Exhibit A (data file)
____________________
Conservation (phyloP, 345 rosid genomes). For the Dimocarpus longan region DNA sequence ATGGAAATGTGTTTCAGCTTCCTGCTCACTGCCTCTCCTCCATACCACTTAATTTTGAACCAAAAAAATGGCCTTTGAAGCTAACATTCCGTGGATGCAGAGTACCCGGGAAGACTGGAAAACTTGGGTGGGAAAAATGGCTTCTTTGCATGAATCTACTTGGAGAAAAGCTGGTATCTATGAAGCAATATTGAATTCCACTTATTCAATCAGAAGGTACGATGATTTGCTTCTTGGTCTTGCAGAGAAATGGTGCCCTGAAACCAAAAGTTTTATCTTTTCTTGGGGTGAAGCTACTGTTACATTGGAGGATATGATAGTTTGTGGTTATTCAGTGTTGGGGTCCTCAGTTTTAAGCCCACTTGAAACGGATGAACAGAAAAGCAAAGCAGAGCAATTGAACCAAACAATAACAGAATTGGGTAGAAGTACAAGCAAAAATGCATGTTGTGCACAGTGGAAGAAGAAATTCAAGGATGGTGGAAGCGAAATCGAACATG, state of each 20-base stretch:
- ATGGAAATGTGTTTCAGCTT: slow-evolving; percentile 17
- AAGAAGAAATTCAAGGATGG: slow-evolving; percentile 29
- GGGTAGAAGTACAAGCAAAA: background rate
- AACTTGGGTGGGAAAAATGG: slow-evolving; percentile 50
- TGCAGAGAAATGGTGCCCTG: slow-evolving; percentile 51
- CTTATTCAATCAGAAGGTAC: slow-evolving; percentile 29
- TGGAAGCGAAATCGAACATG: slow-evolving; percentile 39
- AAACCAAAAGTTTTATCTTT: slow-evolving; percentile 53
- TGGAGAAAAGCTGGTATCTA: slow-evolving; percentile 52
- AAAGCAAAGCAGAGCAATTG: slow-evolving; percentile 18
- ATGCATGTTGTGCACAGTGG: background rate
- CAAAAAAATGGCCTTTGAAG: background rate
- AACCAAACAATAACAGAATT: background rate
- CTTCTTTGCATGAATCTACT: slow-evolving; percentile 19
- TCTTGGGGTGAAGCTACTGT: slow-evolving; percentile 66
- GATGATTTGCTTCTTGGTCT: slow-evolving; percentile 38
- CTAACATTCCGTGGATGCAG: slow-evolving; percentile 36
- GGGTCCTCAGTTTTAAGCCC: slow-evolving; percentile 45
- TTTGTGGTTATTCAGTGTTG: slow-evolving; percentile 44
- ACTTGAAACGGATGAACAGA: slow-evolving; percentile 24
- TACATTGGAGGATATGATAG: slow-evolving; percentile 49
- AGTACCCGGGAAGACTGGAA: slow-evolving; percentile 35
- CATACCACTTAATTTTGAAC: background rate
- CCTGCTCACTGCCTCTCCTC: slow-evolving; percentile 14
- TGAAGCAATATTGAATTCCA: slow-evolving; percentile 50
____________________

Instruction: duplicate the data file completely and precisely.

Conservation (phyloP, 345 rosid genomes). For the Dimocarpus longan region DNA sequence ATGGAAATGTGTTTCAGCTTCCTGCTCACTGCCTCTCCTCCATACCACTTAATTTTGAACCAAAAAAATGGCCTTTGAAGCTAACATTCCGTGGATGCAGAGTACCCGGGAAGACTGGAAAACTTGGGTGGGAAAAATGGCTTCTTTGCATGAATCTACTTGGAGAAAAGCTGGTATCTATGAAGCAATATTGAATTCCACTTATTCAATCAGAAGGTACGATGATTTGCTTCTTGGTCTTGCAGAGAAATGGTGCCCTGAAACCAAAAGTTTTATCTTTTCTTGGGGTGAAGCTACTGTTACATTGGAGGATATGATAGTTTGTGGTTATTCAGTGTTGGGGTCCTCAGTTTTAAGCCCACTTGAAACGGATGAACAGAAAAGCAAAGCAGAGCAATTGAACCAAACAATAACAGAATTGGGTAGAAGTACAAGCAAAAATGCATGTTGTGCACAGTGGAAGAAGAAATTCAAGGATGGTGGAAGCGAAATCGAACATG, state of each 20-base stretch:
- ATGGAAATGTGTTTCAGCTT: slow-evolving; percentile 17
- AAGAAGAAATTCAAGGATGG: slow-evolving; percentile 29
- GGGTAGAAGTACAAGCAAAA: background rate
- AACTTGGGTGGGAAAAATGG: slow-evolving; percentile 50
- TGCAGAGAAATGGTGCCCTG: slow-evolving; percentile 51
- CTTATTCAATCAGAAGGTAC: slow-evolving; percentile 29
- TGGAAGCGAAATCGAACATG: slow-evolving; percentile 39
- AAACCAAAAGTTTTATCTTT: slow-evolving; percentile 53
- TGGAGAAAAGCTGGTATCTA: slow-evolving; percentile 52
- AAAGCAAAGCAGAGCAATTG: slow-evolving; percentile 18
- ATGCATGTTGTGCACAGTGG: background rate
- CAAAAAAATGGCCTTTGAAG: background rate
- AACCAAACAATAACAGAATT: background rate
- CTTCTTTGCATGAATCTACT: slow-evolving; percentile 19
- TCTTGGGGTGAAGCTACTGT: slow-evolving; percentile 66
- GATGATTTGCTTCTTGGTCT: slow-evolving; percentile 38
- CTAACATTCCGTGGATGCAG: slow-evolving; percentile 36
- GGGTCCTCAGTTTTAAGCCC: slow-evolving; percentile 45
- TTTGTGGTTATTCAGTGTTG: slow-evolving; percentile 44
- ACTTGAAACGGATGAACAGA: slow-evolving; percentile 24
- TACATTGGAGGATATGATAG: slow-evolving; percentile 49
- AGTACCCGGGAAGACTGGAA: slow-evolving; percentile 35
- CATACCACTTAATTTTGAAC: background rate
- CCTGCTCACTGCCTCTCCTC: slow-evolving; percentile 14
- TGAAGCAATATTGAATTCCA: slow-evolving; percentile 50